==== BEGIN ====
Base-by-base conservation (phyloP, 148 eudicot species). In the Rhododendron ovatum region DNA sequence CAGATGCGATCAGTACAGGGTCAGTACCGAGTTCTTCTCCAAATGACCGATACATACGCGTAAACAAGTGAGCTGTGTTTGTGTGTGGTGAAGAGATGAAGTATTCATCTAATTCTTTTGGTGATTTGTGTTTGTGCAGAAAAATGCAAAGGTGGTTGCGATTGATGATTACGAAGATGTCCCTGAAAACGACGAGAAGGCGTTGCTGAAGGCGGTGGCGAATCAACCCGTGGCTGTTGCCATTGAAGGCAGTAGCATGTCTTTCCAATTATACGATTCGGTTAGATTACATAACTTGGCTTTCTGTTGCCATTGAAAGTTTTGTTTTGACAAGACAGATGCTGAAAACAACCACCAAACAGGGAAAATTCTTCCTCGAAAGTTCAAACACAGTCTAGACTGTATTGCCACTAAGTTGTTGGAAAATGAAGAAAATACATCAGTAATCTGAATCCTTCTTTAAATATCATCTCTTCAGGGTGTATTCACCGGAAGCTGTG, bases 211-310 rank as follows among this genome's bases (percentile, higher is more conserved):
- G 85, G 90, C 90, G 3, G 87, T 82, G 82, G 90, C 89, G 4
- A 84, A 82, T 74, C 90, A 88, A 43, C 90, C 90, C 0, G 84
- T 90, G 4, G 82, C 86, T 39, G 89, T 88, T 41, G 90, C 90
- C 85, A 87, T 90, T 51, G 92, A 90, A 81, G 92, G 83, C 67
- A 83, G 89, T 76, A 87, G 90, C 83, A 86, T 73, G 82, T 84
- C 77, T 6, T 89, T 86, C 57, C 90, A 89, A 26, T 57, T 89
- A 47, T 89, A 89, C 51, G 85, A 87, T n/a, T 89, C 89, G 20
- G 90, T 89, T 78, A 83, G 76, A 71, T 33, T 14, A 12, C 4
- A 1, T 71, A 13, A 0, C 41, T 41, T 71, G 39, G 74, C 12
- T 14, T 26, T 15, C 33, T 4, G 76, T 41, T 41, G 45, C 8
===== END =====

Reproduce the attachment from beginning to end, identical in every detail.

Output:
Base-by-base conservation (phyloP, 148 eudicot species). In the Rhododendron ovatum region DNA sequence CAGATGCGATCAGTACAGGGTCAGTACCGAGTTCTTCTCCAAATGACCGATACATACGCGTAAACAAGTGAGCTGTGTTTGTGTGTGGTGAAGAGATGAAGTATTCATCTAATTCTTTTGGTGATTTGTGTTTGTGCAGAAAAATGCAAAGGTGGTTGCGATTGATGATTACGAAGATGTCCCTGAAAACGACGAGAAGGCGTTGCTGAAGGCGGTGGCGAATCAACCCGTGGCTGTTGCCATTGAAGGCAGTAGCATGTCTTTCCAATTATACGATTCGGTTAGATTACATAACTTGGCTTTCTGTTGCCATTGAAAGTTTTGTTTTGACAAGACAGATGCTGAAAACAACCACCAAACAGGGAAAATTCTTCCTCGAAAGTTCAAACACAGTCTAGACTGTATTGCCACTAAGTTGTTGGAAAATGAAGAAAATACATCAGTAATCTGAATCCTTCTTTAAATATCATCTCTTCAGGGTGTATTCACCGGAAGCTGTG, bases 211-310 rank as follows among this genome's bases (percentile, higher is more conserved):
- G 85, G 90, C 90, G 3, G 87, T 82, G 82, G 90, C 89, G 4
- A 84, A 82, T 74, C 90, A 88, A 43, C 90, C 90, C 0, G 84
- T 90, G 4, G 82, C 86, T 39, G 89, T 88, T 41, G 90, C 90
- C 85, A 87, T 90, T 51, G 92, A 90, A 81, G 92, G 83, C 67
- A 83, G 89, T 76, A 87, G 90, C 83, A 86, T 73, G 82, T 84
- C 77, T 6, T 89, T 86, C 57, C 90, A 89, A 26, T 57, T 89
- A 47, T 89, A 89, C 51, G 85, A 87, T n/a, T 89, C 89, G 20
- G 90, T 89, T 78, A 83, G 76, A 71, T 33, T 14, A 12, C 4
- A 1, T 71, A 13, A 0, C 41, T 41, T 71, G 39, G 74, C 12
- T 14, T 26, T 15, C 33, T 4, G 76, T 41, T 41, G 45, C 8